In this paper, I connect J.R. Searle’s concept of constitutive rules and H.L.A. Hart’s concept of internal point of view and look for an extension of this joint paradigm in institutional ontology. I make a distinction between five different perspectives about an institution—structural, teleological, axiological, strategic, and sociological—and connect these perspectives to three kinds of concepts: institutional, meta-institutional, and para-institutional. In the light of these distinctions, I submit that an explanation of institutional phenomena requires a three-dimensional ontology consisting of a structure (framed by constitutive rules), a conceptual background, and an actual practice. I then proceed by showing that this three-dimensional ontology makes it possible to specify Hart’s famous distinction between internal and external point of view (the latter being either moderate or extreme) into a more shaded distinction between six different approaches to an institution, exemplified by six different archetypical characters.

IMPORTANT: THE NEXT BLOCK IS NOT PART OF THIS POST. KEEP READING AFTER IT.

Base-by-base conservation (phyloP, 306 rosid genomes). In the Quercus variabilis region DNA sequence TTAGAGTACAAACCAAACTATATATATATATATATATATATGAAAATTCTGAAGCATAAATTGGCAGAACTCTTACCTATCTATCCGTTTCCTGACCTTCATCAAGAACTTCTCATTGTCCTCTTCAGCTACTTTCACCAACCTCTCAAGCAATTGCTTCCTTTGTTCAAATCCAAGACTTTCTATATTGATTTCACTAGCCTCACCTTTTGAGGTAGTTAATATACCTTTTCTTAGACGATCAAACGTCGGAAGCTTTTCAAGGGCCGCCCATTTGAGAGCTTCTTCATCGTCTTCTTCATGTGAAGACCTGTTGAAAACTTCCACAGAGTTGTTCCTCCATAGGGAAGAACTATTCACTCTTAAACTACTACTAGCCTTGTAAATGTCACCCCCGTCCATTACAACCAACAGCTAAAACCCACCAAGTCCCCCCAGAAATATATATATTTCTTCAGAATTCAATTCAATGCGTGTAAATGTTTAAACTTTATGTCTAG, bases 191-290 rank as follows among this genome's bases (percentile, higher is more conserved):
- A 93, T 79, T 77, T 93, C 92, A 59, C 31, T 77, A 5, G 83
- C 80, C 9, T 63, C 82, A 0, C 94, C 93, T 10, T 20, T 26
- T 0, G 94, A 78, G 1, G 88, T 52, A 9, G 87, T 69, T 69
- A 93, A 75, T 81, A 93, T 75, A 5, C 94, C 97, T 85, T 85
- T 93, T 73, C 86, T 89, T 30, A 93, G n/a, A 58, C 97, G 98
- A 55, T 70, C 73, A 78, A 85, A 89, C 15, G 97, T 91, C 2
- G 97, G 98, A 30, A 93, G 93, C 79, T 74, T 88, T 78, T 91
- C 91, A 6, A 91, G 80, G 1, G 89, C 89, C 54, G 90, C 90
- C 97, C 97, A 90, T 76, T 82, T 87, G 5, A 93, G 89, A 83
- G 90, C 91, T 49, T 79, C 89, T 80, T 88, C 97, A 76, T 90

When considering the main authors who have been giving a major contribution to the philosophical discussion on constitutive rules, the role of H.L.A. Hart is often overlooked. This is quite odd, in a sense, given the focus he devotes to the enabling character of several legal norms, as opposed to the disabling character of duty-imposing commands
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